May 21

Off to the Races!

PROBABILITY is the chance of something happening.  Recently, we played the game “4 Corners” where students have to respond to a question such as “What are the chances you will go out for dinner tonight?”. The students had to  move to one of the 4 corners in our classroom labeled “Likely” “Unlikely” “Certain” and “Impossible” and be able to justify why they were there.

Playing probability games is a fun way of exploring this notion of “chance”. One recent game involved a little bit of ‘horse play’. Students worked in teams to race across the gameboard by rolling 2 dice. First, they had to choose which horse they were going to be (from horse number 2 up to horse number 12).

Students were only allowed to move their horse (1 space) if they or another team member rolled their horse’s number! Students noticed that horse numbers 6,7,8 always seemed to be winning. How come? Was it luck? Magic?

After a discussion about the chances of rolling each number of a die, students quickly realized that there are more chances of rolling a 6, 7 or 8 which explained why those horses were winning more often! It wasn’t magic, afterall. 🙂

Here is a video explaining how we play Skunk in class. Note: when we roll snake eyes, we play the version where students would lose all points for the current round and PAST rounds too.


Where do YOU see probability around you?

 

 

April 24

Representing Fractions

What might 3/4 look like? Students were asked to draw pictures or use materials to show 3/4 in as many ways as possible.

Teams of students worked together to brainstorm and then represent their ideas on paper. Have a look at some of their work.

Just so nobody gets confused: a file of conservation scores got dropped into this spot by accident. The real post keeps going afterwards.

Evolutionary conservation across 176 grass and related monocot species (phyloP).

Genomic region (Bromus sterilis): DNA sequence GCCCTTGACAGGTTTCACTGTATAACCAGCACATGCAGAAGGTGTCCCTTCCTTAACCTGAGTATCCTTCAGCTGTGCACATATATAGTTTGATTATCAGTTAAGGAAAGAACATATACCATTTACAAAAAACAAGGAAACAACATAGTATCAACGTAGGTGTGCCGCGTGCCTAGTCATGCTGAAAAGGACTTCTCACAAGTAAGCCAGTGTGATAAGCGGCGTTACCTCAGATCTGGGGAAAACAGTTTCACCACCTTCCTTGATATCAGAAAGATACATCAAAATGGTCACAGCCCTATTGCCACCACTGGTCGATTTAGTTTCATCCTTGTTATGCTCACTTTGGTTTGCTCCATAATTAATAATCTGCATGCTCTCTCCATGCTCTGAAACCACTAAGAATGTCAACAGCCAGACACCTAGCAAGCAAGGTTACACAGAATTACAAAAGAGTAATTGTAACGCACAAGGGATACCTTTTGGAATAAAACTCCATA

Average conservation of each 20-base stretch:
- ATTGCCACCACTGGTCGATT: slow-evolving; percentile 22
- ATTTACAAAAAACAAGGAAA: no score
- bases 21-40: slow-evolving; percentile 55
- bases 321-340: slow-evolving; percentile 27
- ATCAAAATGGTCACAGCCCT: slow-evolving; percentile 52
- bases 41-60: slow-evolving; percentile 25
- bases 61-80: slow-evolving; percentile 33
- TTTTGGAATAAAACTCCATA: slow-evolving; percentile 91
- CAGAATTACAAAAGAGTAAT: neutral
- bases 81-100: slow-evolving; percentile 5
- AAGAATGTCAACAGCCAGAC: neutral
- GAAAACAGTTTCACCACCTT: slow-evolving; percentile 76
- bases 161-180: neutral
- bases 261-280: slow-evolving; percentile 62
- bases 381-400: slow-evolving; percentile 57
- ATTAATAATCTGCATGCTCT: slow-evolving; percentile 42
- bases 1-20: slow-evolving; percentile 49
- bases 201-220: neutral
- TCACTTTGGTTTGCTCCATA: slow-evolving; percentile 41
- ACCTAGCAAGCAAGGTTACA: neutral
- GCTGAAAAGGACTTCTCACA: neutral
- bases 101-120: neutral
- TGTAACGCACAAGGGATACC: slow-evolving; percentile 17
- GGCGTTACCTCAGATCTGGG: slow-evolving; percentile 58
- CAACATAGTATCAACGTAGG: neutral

Can you think of other ways to show 3/4? Leave a comment and tell us what your ideas are.

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April 16

Let’s Talk Fractions

A fraction is a part of a whole. If Mrs. Sullivan chops an apple into 4 equal pieces to share with her friends, each person will be 1/4 of the apple.

As we explore and understand fractions, as part of our warm up, I invite several students to volunteer and stand at the front of the room. I then proceed with a question about fractions.

Today’s question was, “With the students at the front, what am I thinking that shows the fraction 3/4?

There were many great guesses including…

  • 3/4 of the students are wearing blue tops.
  • 3/4 of the students have long sleeves

While those guesses are true, they weren’t the “rule” I was thinking of.

Can you guess my rule? Look carefully!

April 14

I have the BEST job!

Every day I am privileged to come to our school to greet 20 amazing, awesome, bright, funny, talented, intelligent, fun, exuberant, zany students.

Here’s just a sample of why I feel so blessed

Have a beautiful weekend!

The 3 amigos at the end of the day. Can you feel the joy?

How wonderful to have such terrific help when Mrs. Sullivan can’t stop coughing!

 

February 26

The Marvelous Metric System

When we began our measurement unit, students brainstormed many things that we can measure some of which included:

 

  • time
  • distance
  • speed
  • length
  • width
  • height
  • depth
  • mass
  • volume